MM: My father plays no role in my work. He sometimes just helps me practically. For example, he helped me with the production of the two chimneys for the work Room with Chairs and Factory (2002-08). He also reduced all of the furniture to 88% scale for my installation Reduced Rooms with Changing Arrest at Documenta11 in 2002.

AC: How did you come to incorporate furniture, such as tables and chairs, into your sculptures?

MM: It is very logical that my work has domestic aspects. Even when I make landscapes, they are landscapes that are part of living rooms. A house is made with only a few words: table / corner / typewriter / chair / wall / shoe / kitchen…

Mark Manders, Abandoned Room, Constructed to Provide Persistent Absence, 1992-2010, painted bronze, plastic sheeting, iron. Installation view, Hammer Museum, Los Angeles, 2010

AC: I am intrigued by your sculptures that include elements in cast bronze painted to look like wet clay. Can you tell me more about them?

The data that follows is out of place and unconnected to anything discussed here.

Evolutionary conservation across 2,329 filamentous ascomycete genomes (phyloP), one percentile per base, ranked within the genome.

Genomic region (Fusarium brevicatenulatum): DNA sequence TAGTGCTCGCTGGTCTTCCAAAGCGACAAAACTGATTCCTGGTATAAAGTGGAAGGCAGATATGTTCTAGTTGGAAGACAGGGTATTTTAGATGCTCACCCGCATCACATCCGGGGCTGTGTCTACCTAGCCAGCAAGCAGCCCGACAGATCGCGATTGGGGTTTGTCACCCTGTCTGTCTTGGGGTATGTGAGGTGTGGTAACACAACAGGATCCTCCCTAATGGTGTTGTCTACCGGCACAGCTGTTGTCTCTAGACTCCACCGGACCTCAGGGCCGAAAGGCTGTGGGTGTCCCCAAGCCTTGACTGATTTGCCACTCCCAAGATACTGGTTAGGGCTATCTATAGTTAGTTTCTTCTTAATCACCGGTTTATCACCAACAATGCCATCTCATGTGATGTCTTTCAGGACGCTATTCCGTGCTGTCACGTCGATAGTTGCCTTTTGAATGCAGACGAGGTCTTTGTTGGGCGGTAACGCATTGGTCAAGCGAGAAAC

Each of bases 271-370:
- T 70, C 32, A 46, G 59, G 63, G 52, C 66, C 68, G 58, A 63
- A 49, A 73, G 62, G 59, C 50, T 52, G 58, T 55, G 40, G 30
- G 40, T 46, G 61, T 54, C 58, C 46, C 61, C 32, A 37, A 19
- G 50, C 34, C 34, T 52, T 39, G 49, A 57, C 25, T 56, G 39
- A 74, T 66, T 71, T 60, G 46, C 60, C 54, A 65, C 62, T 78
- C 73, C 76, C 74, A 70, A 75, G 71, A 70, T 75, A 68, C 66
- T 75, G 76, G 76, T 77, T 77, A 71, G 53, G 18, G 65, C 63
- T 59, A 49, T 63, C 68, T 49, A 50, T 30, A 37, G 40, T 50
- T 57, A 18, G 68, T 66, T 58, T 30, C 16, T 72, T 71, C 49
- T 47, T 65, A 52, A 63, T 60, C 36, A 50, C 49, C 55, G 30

MM: In 1992, when I made Fox/Mouse/Belt, my first work in bronze that I painted to look like wet clay, some people thought I was crazy for making a figurative work at that time, crazy to make a work in bronze and crazy to then paint it like wet clay. Some people wanted to cover this bronze piece with plastic to protect it from drying and cracking. I wanted the work to seem like it had just been made – just left behind by the person who made it. All my works are frozen together in one big ‘super moment’. These wet clay works look very vulnerable, fragile, and changeable; it doesn’t really matter if they are made in bronze. If you make a figurative work it is fundamental to use wet clay. You can also freeze sand together, or use dust. But the most logical material is wet clay. As I’ve said in a previous interview, I don’t want to use my material symbolically but in a more actual and direct way. I don’t want to say, ‘This material stands for this or that meaning or for this or that personal interpretation of the meaning of the material’, because that creates an annoying and evasive illustrative rebus that requires too big a detour around language.01 I prefer to use reality and its rich infinite vocabulary.